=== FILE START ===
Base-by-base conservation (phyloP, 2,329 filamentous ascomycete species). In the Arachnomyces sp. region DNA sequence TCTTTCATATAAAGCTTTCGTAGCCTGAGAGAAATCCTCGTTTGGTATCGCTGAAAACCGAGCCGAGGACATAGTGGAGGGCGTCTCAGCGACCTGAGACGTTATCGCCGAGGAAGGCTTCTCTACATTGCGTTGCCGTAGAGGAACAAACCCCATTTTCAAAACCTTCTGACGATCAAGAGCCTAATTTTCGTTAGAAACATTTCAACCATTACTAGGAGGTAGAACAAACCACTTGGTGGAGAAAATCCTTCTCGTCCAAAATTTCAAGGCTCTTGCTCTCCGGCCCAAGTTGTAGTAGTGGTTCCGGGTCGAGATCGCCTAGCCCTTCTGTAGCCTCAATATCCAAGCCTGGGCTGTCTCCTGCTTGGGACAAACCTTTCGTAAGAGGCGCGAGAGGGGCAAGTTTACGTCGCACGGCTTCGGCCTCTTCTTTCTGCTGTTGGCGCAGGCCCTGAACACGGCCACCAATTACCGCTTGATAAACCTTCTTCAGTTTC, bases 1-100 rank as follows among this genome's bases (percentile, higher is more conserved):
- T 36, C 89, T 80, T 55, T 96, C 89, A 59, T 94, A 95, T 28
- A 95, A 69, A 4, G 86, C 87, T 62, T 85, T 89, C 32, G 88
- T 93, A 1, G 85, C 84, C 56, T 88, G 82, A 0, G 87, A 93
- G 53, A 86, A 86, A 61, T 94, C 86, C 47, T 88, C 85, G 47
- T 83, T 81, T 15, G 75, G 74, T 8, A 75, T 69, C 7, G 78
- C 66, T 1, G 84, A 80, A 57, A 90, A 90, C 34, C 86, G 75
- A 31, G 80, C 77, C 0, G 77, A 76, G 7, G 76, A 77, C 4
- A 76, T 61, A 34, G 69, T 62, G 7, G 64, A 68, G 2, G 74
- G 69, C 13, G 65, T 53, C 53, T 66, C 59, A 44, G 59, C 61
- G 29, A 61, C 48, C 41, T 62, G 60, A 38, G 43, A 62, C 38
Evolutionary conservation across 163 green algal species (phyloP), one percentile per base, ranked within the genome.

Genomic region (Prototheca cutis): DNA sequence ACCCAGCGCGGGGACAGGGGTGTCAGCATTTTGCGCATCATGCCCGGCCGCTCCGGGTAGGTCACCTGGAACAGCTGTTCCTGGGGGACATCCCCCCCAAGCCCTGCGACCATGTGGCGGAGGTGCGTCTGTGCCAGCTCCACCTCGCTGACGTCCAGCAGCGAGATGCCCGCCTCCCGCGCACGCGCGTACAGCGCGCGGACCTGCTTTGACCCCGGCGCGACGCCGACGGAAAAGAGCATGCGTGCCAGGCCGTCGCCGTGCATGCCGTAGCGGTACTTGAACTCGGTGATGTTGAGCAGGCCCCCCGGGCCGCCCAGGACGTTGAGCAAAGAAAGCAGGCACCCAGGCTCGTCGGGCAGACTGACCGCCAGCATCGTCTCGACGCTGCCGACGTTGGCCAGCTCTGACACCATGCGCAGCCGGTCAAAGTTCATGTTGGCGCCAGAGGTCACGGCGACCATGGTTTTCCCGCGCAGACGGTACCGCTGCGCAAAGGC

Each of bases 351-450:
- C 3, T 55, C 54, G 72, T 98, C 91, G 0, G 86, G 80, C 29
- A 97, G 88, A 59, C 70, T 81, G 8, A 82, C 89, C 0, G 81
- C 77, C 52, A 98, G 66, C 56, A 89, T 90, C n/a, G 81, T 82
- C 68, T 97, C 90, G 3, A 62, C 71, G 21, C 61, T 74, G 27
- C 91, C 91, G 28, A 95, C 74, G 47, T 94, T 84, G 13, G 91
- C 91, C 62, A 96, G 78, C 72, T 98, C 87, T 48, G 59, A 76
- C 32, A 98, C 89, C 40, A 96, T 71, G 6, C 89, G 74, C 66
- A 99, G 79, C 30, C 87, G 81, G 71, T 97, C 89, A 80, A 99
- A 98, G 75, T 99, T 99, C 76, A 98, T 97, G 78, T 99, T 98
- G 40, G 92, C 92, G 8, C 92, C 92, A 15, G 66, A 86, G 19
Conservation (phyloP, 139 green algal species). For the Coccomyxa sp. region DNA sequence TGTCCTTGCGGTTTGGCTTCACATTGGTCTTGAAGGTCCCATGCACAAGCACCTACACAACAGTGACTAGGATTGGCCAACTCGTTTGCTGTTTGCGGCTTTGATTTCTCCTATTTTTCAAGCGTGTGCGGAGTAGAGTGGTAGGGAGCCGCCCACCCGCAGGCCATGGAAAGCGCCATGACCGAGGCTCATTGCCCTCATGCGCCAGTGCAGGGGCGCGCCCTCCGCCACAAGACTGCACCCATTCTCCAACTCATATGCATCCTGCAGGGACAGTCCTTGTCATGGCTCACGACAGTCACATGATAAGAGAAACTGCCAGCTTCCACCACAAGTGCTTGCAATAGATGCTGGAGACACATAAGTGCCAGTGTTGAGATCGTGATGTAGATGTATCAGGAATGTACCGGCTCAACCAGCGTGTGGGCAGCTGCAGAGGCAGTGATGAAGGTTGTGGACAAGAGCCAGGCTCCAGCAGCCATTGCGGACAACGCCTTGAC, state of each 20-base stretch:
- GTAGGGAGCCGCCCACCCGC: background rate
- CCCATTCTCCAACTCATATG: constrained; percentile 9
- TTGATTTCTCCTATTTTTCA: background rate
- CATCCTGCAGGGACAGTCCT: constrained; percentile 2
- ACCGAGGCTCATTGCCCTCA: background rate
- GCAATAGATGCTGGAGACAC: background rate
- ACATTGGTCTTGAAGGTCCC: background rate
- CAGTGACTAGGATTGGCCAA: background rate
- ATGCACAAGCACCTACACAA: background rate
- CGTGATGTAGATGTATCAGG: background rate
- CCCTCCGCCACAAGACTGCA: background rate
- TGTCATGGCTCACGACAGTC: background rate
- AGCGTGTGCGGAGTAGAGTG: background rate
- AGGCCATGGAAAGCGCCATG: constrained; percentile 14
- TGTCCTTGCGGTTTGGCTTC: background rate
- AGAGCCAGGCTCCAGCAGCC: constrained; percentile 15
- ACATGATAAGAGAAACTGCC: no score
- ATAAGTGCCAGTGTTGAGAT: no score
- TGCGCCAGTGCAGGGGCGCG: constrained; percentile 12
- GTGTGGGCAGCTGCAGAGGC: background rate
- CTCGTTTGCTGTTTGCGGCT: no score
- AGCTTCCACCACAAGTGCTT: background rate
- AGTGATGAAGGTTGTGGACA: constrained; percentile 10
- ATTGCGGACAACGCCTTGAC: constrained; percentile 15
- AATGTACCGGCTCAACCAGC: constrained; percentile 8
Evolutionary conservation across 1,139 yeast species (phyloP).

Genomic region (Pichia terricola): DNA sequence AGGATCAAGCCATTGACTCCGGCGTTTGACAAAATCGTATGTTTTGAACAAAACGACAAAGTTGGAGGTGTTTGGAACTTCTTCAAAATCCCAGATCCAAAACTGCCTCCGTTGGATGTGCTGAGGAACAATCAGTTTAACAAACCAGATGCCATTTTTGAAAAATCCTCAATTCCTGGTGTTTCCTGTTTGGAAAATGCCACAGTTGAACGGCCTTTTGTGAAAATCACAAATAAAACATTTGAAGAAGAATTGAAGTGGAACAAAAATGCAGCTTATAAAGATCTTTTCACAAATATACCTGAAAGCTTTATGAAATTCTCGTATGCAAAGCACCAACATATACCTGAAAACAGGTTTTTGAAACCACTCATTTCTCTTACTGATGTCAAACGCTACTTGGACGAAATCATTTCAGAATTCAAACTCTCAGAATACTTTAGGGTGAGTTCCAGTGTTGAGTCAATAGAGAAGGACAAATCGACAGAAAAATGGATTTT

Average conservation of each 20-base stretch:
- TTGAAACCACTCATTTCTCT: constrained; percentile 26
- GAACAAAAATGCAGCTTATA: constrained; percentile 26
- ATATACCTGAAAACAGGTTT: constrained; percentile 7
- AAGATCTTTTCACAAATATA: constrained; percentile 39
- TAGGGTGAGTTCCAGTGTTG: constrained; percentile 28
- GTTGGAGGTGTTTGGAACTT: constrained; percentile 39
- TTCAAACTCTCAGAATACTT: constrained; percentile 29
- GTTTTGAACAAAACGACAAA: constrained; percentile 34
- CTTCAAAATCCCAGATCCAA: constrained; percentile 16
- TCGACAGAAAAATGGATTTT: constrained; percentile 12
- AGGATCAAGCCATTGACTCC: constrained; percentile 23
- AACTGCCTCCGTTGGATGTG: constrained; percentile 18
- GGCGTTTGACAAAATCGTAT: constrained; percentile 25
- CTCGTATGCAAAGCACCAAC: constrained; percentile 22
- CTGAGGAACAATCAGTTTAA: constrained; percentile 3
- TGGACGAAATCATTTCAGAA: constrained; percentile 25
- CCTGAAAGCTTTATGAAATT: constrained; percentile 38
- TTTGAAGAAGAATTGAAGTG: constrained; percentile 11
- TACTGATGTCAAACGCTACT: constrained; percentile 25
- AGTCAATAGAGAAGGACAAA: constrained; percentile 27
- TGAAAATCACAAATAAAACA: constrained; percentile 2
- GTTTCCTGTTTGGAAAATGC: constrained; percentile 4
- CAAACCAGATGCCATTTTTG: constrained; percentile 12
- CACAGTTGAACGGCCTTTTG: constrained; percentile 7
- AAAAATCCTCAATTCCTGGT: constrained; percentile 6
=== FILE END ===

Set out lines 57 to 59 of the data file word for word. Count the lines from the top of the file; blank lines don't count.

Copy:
- AAGATCTTTTCACAAATATA: constrained; percentile 39
- TAGGGTGAGTTCCAGTGTTG: constrained; percentile 28
- GTTGGAGGTGTTTGGAACTT: constrained; percentile 39